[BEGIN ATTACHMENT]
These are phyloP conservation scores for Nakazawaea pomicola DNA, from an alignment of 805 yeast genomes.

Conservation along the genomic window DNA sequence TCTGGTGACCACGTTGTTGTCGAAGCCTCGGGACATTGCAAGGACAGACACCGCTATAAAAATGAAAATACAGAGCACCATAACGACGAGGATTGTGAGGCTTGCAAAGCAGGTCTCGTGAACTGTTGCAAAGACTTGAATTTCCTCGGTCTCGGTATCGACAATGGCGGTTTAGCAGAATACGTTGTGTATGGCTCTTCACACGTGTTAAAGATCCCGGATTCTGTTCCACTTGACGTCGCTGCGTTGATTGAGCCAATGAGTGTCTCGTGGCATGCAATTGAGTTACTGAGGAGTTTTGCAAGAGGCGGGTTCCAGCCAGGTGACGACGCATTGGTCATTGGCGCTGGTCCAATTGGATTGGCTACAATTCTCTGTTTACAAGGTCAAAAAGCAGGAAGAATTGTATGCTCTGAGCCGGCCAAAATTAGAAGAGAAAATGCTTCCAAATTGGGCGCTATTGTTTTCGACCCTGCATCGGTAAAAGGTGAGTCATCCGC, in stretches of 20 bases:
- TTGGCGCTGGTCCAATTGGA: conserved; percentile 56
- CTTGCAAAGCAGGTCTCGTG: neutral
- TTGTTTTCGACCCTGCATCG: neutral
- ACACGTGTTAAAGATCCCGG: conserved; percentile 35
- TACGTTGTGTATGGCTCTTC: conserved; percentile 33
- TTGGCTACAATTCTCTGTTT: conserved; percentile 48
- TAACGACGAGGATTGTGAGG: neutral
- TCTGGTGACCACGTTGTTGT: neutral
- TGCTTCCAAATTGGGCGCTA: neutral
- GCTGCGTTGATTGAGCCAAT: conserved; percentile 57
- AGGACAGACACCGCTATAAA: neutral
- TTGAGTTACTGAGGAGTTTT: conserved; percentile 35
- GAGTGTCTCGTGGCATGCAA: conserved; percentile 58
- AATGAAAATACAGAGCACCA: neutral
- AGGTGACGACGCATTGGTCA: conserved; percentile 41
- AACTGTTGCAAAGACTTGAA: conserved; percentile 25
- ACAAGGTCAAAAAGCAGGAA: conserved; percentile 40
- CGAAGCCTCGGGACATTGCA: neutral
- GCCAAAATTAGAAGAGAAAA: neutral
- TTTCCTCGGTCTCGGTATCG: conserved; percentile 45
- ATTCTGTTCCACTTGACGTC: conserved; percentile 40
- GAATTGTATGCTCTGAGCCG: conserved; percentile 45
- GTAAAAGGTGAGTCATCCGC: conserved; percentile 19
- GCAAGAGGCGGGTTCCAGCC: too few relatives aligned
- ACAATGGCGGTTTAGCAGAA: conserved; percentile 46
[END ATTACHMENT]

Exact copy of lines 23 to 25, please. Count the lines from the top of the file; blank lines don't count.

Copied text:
- ATTCTGTTCCACTTGACGTC: conserved; percentile 40
- GAATTGTATGCTCTGAGCCG: conserved; percentile 45
- GTAAAAGGTGAGTCATCCGC: conserved; percentile 19